ET often took off undies: court told

2010-06-10 13:33

Afrikaner Weerstandsbeweging leader Eugene Terre’Blanche frequently

took off his underpants because of the heat, the Ventersdorp Magistrate’s Court

has heard.

“Terre’Blanche, most of the time after drinking, would take off his

pants and pull out his briefs and put his pants back on because of the heat,”

Puna Moroko, lawyer for Chris Mahlangu, told the court.

Mahlangu and a 15-year-old youth are accused of murdering

Terre’Blanche in his bedroom on his farm outside Ventersdorp, in the North West,

on Easter Sunday.

Shortly after the murder there had been speculation, fuelled by

reports of Terre’Blanche being found dead with his pants down, that he had

attempted to sexually assault his killers.

In Mahlangu’s bail application, Moroko told the court that when the

three started arguing, Terre’Blanche’s underpants were hanging from the

headboard of his bed, but that his trousers were still on.

During cross-examination Moroko asked investigating officer Captain

Tsietsi Mano why Terre’Blanche was found dead with his trousers pulled halfway

down. Mano had yet to reply.

Earlier today the court heard that Terre’Blanche had driven

Mahlangu and the youth to a liquor store where they bought a bottle of vodka and

about 30 bottles of cider.

The person who conducted the transaction was studying and had not

yet given a statement to the police.

Moroko said after the three consumed the alcohol, they were in a

jovial mood and there was no problem between them.

“After a quantity of Savannas (cider) don’t you think the accused’s

and the minor’s mental capacities might have been impaired?” he asked.

Mano said he could not comment on that because he did not know how

much liquor they had. Mahlangu and the youth went to neighbouring farms and told

people they had killed their boss. He said if Mahlangu was released on bail

there was a possibility he might interfere with State witnesses.

However, Moroko said this would not happen if he stayed in Pretoria

and did not go near Ventersdorp.

The court heard briefly that President Jacob Zuma had to restore

calm in the country following the incident, amid allegations that it was linked

to ANCYL leader Julius Malema’s Kill the Boer song.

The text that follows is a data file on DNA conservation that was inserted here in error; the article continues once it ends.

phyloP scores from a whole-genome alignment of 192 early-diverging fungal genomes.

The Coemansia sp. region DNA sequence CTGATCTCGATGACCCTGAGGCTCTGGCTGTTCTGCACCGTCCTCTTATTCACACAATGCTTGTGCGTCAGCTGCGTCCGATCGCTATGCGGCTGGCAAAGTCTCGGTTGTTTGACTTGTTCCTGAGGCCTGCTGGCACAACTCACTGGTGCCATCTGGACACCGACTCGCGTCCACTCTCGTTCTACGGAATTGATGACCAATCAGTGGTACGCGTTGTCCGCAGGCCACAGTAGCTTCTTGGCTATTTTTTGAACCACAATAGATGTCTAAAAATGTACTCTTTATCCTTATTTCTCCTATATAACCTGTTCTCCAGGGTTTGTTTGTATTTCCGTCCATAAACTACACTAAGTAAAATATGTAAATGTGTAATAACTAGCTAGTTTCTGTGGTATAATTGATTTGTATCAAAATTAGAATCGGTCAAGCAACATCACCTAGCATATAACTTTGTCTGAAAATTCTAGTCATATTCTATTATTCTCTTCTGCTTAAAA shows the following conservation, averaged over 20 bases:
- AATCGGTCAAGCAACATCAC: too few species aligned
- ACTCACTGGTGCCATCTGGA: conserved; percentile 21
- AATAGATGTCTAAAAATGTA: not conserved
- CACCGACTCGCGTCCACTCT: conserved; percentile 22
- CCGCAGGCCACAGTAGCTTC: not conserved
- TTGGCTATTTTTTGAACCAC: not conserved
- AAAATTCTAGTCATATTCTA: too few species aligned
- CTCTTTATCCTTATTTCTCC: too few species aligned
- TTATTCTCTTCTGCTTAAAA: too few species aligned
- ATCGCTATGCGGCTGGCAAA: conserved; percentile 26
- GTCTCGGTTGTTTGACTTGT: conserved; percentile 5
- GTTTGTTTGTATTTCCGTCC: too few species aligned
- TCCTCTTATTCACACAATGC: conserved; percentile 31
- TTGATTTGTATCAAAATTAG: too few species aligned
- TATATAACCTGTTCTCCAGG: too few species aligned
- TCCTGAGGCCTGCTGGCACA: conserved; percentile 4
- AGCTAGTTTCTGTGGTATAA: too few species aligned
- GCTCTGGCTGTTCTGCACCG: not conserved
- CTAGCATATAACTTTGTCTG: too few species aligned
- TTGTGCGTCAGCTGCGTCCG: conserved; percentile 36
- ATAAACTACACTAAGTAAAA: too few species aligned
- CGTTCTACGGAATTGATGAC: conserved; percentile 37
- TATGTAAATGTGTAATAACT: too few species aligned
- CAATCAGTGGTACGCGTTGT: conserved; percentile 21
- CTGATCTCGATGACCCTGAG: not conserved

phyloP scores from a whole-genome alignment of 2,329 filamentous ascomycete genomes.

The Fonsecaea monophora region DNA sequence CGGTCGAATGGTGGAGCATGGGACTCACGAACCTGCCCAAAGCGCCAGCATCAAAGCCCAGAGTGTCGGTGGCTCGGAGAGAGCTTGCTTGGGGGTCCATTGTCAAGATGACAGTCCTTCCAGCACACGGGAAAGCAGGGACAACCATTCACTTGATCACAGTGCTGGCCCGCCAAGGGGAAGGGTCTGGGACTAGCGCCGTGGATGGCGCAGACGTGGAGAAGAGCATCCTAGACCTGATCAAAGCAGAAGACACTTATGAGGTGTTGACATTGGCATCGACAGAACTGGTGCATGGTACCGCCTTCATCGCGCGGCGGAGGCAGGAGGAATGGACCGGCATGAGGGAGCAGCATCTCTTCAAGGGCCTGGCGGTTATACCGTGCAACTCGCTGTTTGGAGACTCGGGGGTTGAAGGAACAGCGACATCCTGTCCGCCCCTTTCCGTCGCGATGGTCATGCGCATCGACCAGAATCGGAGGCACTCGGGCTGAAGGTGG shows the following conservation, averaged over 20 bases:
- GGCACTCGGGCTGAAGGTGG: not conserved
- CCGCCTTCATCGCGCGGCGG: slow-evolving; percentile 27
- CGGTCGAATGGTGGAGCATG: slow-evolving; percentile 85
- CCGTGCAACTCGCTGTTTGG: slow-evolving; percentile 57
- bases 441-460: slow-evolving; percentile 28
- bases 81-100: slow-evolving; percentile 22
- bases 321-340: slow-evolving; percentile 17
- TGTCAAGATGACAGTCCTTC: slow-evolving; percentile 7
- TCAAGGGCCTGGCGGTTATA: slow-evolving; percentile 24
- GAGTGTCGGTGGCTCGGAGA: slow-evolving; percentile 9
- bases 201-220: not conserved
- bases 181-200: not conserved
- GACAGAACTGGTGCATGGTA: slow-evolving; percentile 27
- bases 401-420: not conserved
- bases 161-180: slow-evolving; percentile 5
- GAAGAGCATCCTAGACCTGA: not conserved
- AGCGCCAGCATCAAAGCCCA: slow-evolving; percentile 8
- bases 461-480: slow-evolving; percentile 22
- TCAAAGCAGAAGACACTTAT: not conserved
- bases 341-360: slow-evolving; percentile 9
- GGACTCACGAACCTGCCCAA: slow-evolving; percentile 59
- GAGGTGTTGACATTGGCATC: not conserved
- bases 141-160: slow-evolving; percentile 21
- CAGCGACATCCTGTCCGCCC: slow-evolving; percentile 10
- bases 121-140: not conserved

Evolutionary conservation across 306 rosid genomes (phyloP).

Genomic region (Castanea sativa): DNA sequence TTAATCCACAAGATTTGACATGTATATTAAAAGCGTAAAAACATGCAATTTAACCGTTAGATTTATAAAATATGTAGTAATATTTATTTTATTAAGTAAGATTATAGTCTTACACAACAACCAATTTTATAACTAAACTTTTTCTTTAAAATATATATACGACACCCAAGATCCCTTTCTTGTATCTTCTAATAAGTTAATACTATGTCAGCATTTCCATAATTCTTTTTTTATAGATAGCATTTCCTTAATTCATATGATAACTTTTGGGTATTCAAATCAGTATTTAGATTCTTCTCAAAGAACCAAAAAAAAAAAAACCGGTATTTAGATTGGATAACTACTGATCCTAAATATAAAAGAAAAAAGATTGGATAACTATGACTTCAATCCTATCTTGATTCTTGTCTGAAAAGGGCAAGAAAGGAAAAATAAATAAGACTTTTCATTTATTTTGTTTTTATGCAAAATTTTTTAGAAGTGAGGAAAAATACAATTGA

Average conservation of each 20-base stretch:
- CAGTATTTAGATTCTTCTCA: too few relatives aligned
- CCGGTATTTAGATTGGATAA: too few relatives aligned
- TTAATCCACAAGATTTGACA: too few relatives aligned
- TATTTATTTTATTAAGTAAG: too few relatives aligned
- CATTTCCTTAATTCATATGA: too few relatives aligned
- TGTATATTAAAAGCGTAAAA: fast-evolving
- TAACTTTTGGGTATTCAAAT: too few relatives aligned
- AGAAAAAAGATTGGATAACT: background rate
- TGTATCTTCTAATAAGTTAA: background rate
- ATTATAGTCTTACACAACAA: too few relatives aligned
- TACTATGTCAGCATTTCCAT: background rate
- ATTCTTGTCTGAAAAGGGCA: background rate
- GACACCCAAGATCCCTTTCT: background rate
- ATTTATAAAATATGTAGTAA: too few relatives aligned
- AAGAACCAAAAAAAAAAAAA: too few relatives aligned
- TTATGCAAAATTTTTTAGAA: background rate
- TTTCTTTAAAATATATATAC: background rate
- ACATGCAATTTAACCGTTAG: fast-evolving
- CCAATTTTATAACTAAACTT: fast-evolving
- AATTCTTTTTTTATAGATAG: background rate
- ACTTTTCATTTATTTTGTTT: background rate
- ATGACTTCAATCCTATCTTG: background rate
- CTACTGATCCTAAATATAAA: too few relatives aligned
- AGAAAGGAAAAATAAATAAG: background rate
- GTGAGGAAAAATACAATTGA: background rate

Mano told the court the reason for the disruption of public order

was not because of the song, but the escalation of farm murders.

Injuries

Initially, the court was told, Terre’Blanche sustained 28 injuries,

but according to a medical summary disclosed today, he had only seven.

Mano said he did not believe this, because he attended the

post-mortem and there were many wounds on the body. Moroko said medical

information would be left to the pathologist to explain at the trial, because he

did not understand it. In the post-mortem report there was no mention of a panga

being used to chop up Terre’Blanche, he said.

Mano said a panga found lying across Terre’Blanche’s chest had not

been used.

Moroko told the court he had received information Terre’Blanche

carried the panga with him wherever he went.

“When the deceased was confronted about wages, he used it to attack

the accused. The accused acted in self-defence and they left the panga on him

without using it,” Moroko told the court.

Mano disputed this, saying Terre’Blanche was asleep when the attack

started. He told the court that, according to a pathologist, Terre’Blanche died

immediately after blows to the head and chest. The pathologist had described the

blows as very hard.

Mano said Terre’Blanche’s liver was ruptured and his tongue

lacerated. He said Terre’Blanche was struck with such force with an iron bar his

jaw broke and the bone pierced his tongue.

Mano told the court he saw Mahlangu and the youth later that

evening and they had seemed normal, even though they had been drinking.

Moroko’s claim that they were attacked by Terre’Blanche was never

mentioned to him or any other witness.

Mano testified that whatever the reason for the killing, the plan

had been to kill Terre’Blanche. He believed the motive was a wage dispute.

“The plan was to kill him. There was a problem every time the

accused expected remuneration and the opportunity presented itself when he was

asleep.”

The court heard that Mahlangu and the youth entered the house

though a window, killed Terre’Blanche and left through the kitchen door.

 

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